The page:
The U.S. Fish and Wildlife Services recently released a final recovery plan for the protection of the white fringeless orchid population in Georgia.

The perennial plant is a native flower to the southeastern United States that grows in Alabama, Georgia, Kentucky, Mississippi, South Carolina and Tennessee.

In Georgia, white fringeless orchids can be found in wetland or swamp areas, including the Piedmont and Blue Ridge regions.

The orchid was first listed as a threatened species in 2016 after a species status assessment concluded its condition.

“It's not immediately in danger of becoming extinct, but there is a risk of it becoming endangered in the near future,” said Kerri Dikun, a Fish and Wildlife biologist who works in classification and recovery.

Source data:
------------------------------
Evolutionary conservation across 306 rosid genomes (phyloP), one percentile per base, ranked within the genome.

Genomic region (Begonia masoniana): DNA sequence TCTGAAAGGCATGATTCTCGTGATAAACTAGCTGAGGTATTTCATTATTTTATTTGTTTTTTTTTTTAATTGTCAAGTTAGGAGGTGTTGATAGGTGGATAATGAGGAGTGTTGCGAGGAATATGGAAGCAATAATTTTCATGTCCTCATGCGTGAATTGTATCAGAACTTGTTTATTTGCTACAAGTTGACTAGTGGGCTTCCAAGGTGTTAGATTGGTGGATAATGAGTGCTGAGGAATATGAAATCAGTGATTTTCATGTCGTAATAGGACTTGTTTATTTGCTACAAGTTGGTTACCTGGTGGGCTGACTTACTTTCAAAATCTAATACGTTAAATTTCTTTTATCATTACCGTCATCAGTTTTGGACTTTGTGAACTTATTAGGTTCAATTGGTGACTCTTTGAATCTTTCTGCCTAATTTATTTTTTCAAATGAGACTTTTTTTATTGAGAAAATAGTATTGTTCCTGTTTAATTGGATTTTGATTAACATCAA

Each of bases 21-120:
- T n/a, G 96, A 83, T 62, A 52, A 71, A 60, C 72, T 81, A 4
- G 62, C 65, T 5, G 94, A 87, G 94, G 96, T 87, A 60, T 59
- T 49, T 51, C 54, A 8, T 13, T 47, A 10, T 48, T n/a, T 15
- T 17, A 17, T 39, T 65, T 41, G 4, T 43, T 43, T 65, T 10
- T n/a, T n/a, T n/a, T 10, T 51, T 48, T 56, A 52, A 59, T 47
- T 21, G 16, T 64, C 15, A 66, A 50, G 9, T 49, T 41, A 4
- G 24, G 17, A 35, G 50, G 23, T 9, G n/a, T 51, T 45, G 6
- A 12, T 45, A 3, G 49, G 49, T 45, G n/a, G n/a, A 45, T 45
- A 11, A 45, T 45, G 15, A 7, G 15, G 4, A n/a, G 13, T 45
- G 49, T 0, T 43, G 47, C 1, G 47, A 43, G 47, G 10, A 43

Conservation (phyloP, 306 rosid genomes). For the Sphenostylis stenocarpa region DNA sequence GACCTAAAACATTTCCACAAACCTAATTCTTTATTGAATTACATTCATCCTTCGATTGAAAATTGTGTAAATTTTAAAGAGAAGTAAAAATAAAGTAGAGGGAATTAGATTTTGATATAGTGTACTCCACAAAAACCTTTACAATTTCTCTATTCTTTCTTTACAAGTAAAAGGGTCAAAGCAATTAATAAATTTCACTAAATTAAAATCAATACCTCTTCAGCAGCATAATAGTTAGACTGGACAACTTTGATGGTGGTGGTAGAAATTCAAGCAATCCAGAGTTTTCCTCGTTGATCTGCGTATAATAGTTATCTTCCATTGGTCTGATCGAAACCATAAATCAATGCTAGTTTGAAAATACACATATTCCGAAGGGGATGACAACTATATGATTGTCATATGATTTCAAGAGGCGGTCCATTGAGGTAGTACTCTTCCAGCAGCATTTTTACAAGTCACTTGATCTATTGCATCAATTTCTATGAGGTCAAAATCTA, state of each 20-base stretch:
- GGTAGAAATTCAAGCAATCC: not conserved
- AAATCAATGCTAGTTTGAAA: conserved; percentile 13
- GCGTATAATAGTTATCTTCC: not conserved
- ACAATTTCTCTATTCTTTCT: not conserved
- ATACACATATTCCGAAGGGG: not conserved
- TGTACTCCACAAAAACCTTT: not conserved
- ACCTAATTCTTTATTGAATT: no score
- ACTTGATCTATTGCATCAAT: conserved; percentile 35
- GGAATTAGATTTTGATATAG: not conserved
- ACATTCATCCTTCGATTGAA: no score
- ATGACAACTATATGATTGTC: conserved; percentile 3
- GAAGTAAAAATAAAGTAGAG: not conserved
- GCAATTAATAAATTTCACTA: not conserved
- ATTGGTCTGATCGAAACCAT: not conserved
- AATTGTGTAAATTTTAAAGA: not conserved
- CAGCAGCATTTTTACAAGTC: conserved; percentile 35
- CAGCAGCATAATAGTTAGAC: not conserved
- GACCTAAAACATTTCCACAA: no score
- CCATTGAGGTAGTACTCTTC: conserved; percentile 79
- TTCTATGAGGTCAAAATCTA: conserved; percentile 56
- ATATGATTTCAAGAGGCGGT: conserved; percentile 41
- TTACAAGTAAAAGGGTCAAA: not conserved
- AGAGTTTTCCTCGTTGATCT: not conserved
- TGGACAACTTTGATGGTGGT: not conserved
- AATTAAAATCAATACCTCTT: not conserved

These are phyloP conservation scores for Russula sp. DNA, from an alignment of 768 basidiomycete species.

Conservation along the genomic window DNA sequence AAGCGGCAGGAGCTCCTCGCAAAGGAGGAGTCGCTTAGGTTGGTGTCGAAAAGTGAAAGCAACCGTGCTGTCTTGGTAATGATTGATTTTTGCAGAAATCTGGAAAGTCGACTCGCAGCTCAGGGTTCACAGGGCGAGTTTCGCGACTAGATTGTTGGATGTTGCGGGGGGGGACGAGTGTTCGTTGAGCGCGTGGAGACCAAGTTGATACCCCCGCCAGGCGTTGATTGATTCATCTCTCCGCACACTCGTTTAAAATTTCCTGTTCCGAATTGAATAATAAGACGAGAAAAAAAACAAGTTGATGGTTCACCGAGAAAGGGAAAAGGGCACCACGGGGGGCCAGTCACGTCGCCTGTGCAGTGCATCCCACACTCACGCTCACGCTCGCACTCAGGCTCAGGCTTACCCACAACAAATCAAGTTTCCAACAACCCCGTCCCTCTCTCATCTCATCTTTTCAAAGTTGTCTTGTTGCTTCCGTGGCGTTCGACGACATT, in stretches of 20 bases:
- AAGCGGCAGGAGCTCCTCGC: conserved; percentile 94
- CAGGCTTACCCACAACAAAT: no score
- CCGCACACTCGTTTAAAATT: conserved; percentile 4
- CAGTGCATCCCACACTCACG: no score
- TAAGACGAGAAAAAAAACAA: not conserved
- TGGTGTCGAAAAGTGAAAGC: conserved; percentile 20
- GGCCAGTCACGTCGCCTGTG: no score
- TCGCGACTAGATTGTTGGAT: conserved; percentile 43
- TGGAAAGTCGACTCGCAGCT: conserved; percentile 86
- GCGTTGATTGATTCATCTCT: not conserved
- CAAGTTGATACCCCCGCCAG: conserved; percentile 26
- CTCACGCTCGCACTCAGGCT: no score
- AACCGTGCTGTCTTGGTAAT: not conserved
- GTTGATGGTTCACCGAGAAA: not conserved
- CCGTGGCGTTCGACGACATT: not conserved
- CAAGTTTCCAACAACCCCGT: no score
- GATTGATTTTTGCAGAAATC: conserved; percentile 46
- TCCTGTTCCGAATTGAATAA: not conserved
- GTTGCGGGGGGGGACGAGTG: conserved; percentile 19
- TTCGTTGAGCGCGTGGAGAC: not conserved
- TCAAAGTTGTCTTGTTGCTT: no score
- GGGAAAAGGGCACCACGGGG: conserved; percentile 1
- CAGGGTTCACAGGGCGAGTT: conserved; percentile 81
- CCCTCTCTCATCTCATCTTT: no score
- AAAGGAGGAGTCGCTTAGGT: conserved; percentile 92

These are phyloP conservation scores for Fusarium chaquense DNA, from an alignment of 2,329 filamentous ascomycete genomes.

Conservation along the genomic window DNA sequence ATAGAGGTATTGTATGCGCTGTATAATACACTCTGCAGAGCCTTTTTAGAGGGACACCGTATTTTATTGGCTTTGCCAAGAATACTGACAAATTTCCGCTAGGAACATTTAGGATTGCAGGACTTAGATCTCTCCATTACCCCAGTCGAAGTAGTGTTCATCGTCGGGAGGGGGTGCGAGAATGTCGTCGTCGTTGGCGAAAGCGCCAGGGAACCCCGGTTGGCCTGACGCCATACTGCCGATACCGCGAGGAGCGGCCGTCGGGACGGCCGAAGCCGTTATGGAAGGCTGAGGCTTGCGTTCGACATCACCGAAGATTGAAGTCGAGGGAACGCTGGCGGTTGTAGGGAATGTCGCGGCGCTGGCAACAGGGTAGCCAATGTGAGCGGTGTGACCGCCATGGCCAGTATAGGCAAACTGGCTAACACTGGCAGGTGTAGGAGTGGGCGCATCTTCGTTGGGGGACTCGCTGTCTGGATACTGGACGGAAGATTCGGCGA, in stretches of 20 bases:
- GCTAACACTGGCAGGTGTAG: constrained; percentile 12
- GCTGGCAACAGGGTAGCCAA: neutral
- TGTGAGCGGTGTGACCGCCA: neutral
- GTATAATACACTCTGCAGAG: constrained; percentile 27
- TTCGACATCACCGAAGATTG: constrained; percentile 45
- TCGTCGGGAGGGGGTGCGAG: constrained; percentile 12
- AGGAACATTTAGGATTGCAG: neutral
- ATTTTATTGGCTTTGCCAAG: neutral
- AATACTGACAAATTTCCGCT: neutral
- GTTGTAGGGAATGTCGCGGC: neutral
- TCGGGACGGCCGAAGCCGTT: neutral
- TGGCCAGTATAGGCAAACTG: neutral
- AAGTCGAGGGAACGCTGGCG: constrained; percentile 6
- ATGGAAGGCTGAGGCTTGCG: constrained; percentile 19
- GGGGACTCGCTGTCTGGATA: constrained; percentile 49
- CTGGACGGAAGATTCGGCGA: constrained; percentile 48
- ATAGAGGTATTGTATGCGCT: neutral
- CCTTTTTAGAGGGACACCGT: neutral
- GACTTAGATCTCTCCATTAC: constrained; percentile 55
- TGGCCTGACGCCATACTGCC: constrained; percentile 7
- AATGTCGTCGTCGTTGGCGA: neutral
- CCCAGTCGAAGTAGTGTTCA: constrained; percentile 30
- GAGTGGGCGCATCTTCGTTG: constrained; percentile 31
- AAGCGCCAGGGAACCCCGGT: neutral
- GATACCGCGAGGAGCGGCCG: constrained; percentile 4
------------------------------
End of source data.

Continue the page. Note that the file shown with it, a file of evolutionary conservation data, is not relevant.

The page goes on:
The main threats the orchid faces are habitat loss and degradation. But, Dikun explains, local partners and organizations have taken efforts to address those threats even before the plant was classified as threatened.

“Some of the main things have mostly been habitat management, so managing vegetation around the orchids,” Dikun said. “If they get too shaded or too overcrowded by other plants, that can not be good for them. Managers have gone in to try to thin out some of that vegetation to increase the light for the orchids so that we can increase growth and flowering.”

The recovery plan is a roadmap made to guide a specific species, like the white fringeless orchid, off the endangered species list.

According to a FWS press release, “It also lists site-specific actions that will be necessary to meet those criteria and estimates the time and costs required for implementing actions necessary to achieve recovery.”